Every Logical Argument You Ever Made Was Wrong

Isn’t Logic Great?

Who doesn’t like logic? We idolize Sherlock Holmes’ ability to solve mysteries by “eliminating the impossible.” In arguments with friends, we try to prove we’re right using logic, rather than intuition or emotions. And we especially enjoy pointing out others’ logical fallacies–preferably using latin terms.

Don’t pat yourself on the back just yet. Finding logical fallacies is actually much less impressive than you might think. That’s because in the real world, all arguments violate the principles of formal logic.

Yes, perhaps every logical argument you have ever encountered was flawed.

What Is Logic?

What is logic anyways? Logic, or specifically Deductive Reasoning, is the process of using several true statements (premises) to demonstrate that another statement (the conclusion) is true. In theory, logic can help you reach profound conclusions, by compounding an unlimited number of premises. That’s why it appeals to so many rational thinkers. However, logic only works for theoretical or philosophical matters. Real life is filled with uncertainty, and that uncertainty prevents logic from working.

Don’t believe us? Here’s a simple challenge. Try to craft a useful logical argument–i.e. one in which all the premises and assumptions are true, and they combine through the rules of logic to form a useful conclusion. It’s much harder than you’d think, as the following example will illustrate.

Certainty in an Uncertain World

Let’s see how Wikipedia struggles with this challenge. Here is their attempt at a textbook example of logic:

  1. If it is raining, then there are clouds in the sky.
  2. There are no clouds in the sky.
  3. Thus, it is not raining.

This is a very simple logical argument, which seems practical enough. But there’s a catch. In the real world no premise is 100% true. In this example, they tried to provide premises that are certain, but still managed to fail: Rain without clouds is rare, but it can happen.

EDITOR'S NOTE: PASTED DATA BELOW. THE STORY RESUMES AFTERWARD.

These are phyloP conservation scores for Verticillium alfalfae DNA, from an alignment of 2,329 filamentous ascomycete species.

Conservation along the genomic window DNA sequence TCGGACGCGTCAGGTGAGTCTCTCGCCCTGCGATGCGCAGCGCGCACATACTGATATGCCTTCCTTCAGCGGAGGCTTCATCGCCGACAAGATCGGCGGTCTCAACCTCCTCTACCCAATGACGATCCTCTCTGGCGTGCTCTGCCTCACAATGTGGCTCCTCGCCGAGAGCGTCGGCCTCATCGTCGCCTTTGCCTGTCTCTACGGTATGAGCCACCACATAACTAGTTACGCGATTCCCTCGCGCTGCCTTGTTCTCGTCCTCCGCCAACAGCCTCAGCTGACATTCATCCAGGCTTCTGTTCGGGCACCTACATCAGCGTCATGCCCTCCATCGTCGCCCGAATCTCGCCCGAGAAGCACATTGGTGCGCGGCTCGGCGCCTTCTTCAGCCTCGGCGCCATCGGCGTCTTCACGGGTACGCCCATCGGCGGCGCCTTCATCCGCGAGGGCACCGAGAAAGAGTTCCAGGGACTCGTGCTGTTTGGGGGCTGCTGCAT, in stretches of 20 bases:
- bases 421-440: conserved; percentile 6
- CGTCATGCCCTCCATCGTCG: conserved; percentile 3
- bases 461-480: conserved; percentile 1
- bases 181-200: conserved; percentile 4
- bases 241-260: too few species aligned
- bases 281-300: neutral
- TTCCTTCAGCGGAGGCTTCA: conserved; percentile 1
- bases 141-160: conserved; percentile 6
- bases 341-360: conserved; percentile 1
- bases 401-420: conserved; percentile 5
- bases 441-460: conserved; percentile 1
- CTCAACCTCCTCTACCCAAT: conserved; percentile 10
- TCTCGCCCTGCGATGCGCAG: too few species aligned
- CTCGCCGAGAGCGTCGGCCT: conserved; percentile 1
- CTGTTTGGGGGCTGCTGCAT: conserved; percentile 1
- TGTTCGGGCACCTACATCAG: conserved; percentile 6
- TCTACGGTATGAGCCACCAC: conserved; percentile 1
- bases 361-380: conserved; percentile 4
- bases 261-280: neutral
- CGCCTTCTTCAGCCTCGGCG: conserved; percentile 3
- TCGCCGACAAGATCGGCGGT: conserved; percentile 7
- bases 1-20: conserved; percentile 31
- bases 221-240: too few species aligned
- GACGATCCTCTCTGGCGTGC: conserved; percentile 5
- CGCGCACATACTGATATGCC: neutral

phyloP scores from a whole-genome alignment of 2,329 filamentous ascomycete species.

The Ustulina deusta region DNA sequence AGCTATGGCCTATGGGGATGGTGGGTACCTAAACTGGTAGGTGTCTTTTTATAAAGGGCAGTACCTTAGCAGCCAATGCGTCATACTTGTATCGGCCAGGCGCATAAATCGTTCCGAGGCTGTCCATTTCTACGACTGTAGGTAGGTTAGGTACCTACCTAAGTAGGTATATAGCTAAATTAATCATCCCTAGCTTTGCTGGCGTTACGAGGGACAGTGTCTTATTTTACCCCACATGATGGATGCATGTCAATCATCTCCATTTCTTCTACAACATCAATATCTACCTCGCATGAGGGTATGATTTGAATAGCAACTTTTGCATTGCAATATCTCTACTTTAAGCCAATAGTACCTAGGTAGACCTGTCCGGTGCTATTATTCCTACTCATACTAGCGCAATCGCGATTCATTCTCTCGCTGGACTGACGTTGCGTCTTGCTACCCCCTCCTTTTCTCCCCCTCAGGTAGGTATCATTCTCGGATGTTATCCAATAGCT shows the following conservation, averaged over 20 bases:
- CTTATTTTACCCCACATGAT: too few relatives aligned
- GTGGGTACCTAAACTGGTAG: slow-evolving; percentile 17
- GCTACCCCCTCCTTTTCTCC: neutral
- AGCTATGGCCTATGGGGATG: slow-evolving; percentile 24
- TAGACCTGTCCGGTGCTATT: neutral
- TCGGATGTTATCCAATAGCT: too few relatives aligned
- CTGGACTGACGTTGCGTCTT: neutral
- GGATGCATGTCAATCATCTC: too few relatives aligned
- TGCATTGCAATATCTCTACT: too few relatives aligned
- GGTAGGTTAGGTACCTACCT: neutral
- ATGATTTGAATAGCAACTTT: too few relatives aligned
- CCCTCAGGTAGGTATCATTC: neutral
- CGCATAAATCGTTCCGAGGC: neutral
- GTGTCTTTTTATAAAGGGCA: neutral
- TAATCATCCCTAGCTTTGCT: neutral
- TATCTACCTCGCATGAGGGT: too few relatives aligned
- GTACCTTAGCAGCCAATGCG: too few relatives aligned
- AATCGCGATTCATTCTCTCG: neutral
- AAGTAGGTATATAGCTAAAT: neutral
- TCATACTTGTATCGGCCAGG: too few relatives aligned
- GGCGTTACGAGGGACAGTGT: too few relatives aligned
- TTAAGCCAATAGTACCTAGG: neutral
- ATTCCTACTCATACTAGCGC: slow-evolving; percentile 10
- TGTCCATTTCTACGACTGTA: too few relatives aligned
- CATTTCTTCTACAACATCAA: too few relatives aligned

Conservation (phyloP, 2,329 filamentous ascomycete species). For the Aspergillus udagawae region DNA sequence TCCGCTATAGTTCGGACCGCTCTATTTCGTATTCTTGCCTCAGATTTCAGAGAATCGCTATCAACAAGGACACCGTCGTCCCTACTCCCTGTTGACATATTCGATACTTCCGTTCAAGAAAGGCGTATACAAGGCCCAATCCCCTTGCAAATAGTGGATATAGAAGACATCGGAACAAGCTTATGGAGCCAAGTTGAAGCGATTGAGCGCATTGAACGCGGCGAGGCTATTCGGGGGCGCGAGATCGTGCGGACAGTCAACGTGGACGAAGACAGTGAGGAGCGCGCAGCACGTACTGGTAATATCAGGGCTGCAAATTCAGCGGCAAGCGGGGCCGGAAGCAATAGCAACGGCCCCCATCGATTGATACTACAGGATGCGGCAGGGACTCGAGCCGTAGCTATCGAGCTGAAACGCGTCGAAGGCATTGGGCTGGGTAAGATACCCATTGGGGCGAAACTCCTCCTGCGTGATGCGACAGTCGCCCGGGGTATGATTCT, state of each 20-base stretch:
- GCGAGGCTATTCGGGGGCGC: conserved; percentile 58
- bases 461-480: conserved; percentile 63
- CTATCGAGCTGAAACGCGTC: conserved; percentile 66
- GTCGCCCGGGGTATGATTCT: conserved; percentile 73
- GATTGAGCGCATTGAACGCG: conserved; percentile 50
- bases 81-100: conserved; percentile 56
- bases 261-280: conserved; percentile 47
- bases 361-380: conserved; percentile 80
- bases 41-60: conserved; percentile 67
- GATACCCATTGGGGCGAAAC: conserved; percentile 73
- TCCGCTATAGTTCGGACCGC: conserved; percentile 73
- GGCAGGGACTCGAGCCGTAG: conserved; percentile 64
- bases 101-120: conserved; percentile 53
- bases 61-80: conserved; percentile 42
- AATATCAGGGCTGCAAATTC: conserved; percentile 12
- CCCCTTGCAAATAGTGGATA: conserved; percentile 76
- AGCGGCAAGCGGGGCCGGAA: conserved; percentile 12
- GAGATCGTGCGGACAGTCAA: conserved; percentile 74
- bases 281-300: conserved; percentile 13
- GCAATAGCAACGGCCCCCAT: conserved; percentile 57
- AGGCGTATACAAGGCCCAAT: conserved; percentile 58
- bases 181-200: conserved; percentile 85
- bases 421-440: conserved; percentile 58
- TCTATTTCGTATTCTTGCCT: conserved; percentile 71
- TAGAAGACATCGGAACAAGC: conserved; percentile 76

Since this premise does not apply 100% of the time, the argument is not sound. This fallacy of claiming a certain conclusion from uncertain premises is called “Appeal to Probability,” and can be found in virtually any non-hypothetical logical argument.

At this point you’re probably thinking that it’s no big deal. The premises are near certain, so the conclusion is near certain, and that’s more than enough for practical purposes. However, although this may work for simplified examples like the one above, that is rarely the case with real-world issues. We don’t need advanced reasoning to predict rain from clouds; we need it to solve tough, complex problems. Now imagine what happens when you try to build a practical logical argument in a discussion on public health, international conflicts, or immigration.

The Health Care Debate

Let’s illustrate this by picking a recent opinion piece from The New York Times, which tries to build an argument against the Affordable Care Act.

The basic points were: